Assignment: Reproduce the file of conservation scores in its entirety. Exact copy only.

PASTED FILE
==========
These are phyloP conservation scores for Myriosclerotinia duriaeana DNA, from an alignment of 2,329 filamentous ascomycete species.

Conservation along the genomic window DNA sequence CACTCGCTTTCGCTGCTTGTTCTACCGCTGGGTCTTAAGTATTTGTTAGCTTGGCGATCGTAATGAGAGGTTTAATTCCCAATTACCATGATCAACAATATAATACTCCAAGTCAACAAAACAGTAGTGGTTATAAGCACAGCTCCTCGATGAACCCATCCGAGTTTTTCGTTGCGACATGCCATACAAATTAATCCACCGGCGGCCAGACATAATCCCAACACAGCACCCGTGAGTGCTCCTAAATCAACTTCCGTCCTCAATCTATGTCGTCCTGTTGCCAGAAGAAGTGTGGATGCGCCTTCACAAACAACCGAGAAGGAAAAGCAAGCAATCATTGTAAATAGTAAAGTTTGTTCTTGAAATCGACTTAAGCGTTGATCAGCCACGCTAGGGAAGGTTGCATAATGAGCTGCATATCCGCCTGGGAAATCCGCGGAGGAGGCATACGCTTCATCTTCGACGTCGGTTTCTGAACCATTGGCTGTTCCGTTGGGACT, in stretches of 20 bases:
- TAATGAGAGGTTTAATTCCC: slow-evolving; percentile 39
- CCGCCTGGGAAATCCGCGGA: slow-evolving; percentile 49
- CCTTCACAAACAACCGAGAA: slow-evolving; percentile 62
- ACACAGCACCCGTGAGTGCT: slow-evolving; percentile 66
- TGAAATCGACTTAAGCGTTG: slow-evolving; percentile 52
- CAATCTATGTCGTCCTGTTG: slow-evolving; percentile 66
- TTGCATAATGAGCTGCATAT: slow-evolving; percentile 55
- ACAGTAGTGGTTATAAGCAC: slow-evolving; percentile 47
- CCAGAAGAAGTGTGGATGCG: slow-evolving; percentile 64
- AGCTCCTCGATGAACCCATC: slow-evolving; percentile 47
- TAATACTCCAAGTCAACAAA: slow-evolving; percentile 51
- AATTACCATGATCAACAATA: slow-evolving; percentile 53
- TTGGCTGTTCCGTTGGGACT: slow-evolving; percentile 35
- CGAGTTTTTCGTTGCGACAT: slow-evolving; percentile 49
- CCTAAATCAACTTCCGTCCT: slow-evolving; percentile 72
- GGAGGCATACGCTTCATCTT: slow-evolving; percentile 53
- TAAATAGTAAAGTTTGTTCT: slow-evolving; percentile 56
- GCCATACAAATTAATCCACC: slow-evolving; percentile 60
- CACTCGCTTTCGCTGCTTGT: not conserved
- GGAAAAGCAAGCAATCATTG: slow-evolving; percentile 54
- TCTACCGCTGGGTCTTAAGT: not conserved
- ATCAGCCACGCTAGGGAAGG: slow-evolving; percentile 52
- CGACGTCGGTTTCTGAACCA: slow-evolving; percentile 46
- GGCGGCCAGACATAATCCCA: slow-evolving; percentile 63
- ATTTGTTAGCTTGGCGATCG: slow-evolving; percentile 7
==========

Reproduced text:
These are phyloP conservation scores for Myriosclerotinia duriaeana DNA, from an alignment of 2,329 filamentous ascomycete species.

Conservation along the genomic window DNA sequence CACTCGCTTTCGCTGCTTGTTCTACCGCTGGGTCTTAAGTATTTGTTAGCTTGGCGATCGTAATGAGAGGTTTAATTCCCAATTACCATGATCAACAATATAATACTCCAAGTCAACAAAACAGTAGTGGTTATAAGCACAGCTCCTCGATGAACCCATCCGAGTTTTTCGTTGCGACATGCCATACAAATTAATCCACCGGCGGCCAGACATAATCCCAACACAGCACCCGTGAGTGCTCCTAAATCAACTTCCGTCCTCAATCTATGTCGTCCTGTTGCCAGAAGAAGTGTGGATGCGCCTTCACAAACAACCGAGAAGGAAAAGCAAGCAATCATTGTAAATAGTAAAGTTTGTTCTTGAAATCGACTTAAGCGTTGATCAGCCACGCTAGGGAAGGTTGCATAATGAGCTGCATATCCGCCTGGGAAATCCGCGGAGGAGGCATACGCTTCATCTTCGACGTCGGTTTCTGAACCATTGGCTGTTCCGTTGGGACT, in stretches of 20 bases:
- TAATGAGAGGTTTAATTCCC: slow-evolving; percentile 39
- CCGCCTGGGAAATCCGCGGA: slow-evolving; percentile 49
- CCTTCACAAACAACCGAGAA: slow-evolving; percentile 62
- ACACAGCACCCGTGAGTGCT: slow-evolving; percentile 66
- TGAAATCGACTTAAGCGTTG: slow-evolving; percentile 52
- CAATCTATGTCGTCCTGTTG: slow-evolving; percentile 66
- TTGCATAATGAGCTGCATAT: slow-evolving; percentile 55
- ACAGTAGTGGTTATAAGCAC: slow-evolving; percentile 47
- CCAGAAGAAGTGTGGATGCG: slow-evolving; percentile 64
- AGCTCCTCGATGAACCCATC: slow-evolving; percentile 47
- TAATACTCCAAGTCAACAAA: slow-evolving; percentile 51
- AATTACCATGATCAACAATA: slow-evolving; percentile 53
- TTGGCTGTTCCGTTGGGACT: slow-evolving; percentile 35
- CGAGTTTTTCGTTGCGACAT: slow-evolving; percentile 49
- CCTAAATCAACTTCCGTCCT: slow-evolving; percentile 72
- GGAGGCATACGCTTCATCTT: slow-evolving; percentile 53
- TAAATAGTAAAGTTTGTTCT: slow-evolving; percentile 56
- GCCATACAAATTAATCCACC: slow-evolving; percentile 60
- CACTCGCTTTCGCTGCTTGT: not conserved
- GGAAAAGCAAGCAATCATTG: slow-evolving; percentile 54
- TCTACCGCTGGGTCTTAAGT: not conserved
- ATCAGCCACGCTAGGGAAGG: slow-evolving; percentile 52
- CGACGTCGGTTTCTGAACCA: slow-evolving; percentile 46
- GGCGGCCAGACATAATCCCA: slow-evolving; percentile 63
- ATTTGTTAGCTTGGCGATCG: slow-evolving; percentile 7